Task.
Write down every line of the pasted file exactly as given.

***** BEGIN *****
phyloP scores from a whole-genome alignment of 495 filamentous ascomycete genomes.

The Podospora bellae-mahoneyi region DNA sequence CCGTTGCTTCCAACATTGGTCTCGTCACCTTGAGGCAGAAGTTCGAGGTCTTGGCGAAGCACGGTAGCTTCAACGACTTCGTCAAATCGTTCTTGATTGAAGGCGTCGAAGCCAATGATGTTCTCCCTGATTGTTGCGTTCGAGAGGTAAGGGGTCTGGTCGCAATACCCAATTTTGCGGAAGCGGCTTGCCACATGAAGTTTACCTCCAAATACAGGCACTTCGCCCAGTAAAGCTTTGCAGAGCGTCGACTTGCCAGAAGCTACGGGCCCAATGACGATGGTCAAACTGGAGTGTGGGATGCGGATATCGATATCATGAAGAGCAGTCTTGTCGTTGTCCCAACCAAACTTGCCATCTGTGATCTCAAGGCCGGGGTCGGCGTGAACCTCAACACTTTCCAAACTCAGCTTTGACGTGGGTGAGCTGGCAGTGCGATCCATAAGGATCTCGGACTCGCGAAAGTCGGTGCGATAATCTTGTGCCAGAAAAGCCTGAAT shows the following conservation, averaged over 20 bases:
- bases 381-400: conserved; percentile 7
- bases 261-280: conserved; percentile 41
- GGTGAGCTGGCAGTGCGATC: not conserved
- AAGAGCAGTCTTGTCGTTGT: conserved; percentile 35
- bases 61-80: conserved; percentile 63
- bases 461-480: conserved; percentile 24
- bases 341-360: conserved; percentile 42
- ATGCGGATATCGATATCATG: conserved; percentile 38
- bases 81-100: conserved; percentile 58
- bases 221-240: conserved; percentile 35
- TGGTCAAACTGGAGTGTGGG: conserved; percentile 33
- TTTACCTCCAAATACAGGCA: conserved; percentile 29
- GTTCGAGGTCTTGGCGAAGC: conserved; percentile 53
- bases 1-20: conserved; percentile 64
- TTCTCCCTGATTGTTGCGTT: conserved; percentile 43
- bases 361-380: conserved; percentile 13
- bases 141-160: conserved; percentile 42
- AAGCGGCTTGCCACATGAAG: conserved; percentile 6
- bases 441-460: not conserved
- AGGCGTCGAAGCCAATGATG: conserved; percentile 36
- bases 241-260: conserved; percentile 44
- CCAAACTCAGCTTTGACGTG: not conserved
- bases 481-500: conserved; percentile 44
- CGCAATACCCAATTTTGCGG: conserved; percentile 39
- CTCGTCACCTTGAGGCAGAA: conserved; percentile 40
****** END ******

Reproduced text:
phyloP scores from a whole-genome alignment of 495 filamentous ascomycete genomes.

The Podospora bellae-mahoneyi region DNA sequence CCGTTGCTTCCAACATTGGTCTCGTCACCTTGAGGCAGAAGTTCGAGGTCTTGGCGAAGCACGGTAGCTTCAACGACTTCGTCAAATCGTTCTTGATTGAAGGCGTCGAAGCCAATGATGTTCTCCCTGATTGTTGCGTTCGAGAGGTAAGGGGTCTGGTCGCAATACCCAATTTTGCGGAAGCGGCTTGCCACATGAAGTTTACCTCCAAATACAGGCACTTCGCCCAGTAAAGCTTTGCAGAGCGTCGACTTGCCAGAAGCTACGGGCCCAATGACGATGGTCAAACTGGAGTGTGGGATGCGGATATCGATATCATGAAGAGCAGTCTTGTCGTTGTCCCAACCAAACTTGCCATCTGTGATCTCAAGGCCGGGGTCGGCGTGAACCTCAACACTTTCCAAACTCAGCTTTGACGTGGGTGAGCTGGCAGTGCGATCCATAAGGATCTCGGACTCGCGAAAGTCGGTGCGATAATCTTGTGCCAGAAAAGCCTGAAT shows the following conservation, averaged over 20 bases:
- bases 381-400: conserved; percentile 7
- bases 261-280: conserved; percentile 41
- GGTGAGCTGGCAGTGCGATC: not conserved
- AAGAGCAGTCTTGTCGTTGT: conserved; percentile 35
- bases 61-80: conserved; percentile 63
- bases 461-480: conserved; percentile 24
- bases 341-360: conserved; percentile 42
- ATGCGGATATCGATATCATG: conserved; percentile 38
- bases 81-100: conserved; percentile 58
- bases 221-240: conserved; percentile 35
- TGGTCAAACTGGAGTGTGGG: conserved; percentile 33
- TTTACCTCCAAATACAGGCA: conserved; percentile 29
- GTTCGAGGTCTTGGCGAAGC: conserved; percentile 53
- bases 1-20: conserved; percentile 64
- TTCTCCCTGATTGTTGCGTT: conserved; percentile 43
- bases 361-380: conserved; percentile 13
- bases 141-160: conserved; percentile 42
- AAGCGGCTTGCCACATGAAG: conserved; percentile 6
- bases 441-460: not conserved
- AGGCGTCGAAGCCAATGATG: conserved; percentile 36
- bases 241-260: conserved; percentile 44
- CCAAACTCAGCTTTGACGTG: not conserved
- bases 481-500: conserved; percentile 44
- CGCAATACCCAATTTTGCGG: conserved; percentile 39
- CTCGTCACCTTGAGGCAGAA: conserved; percentile 40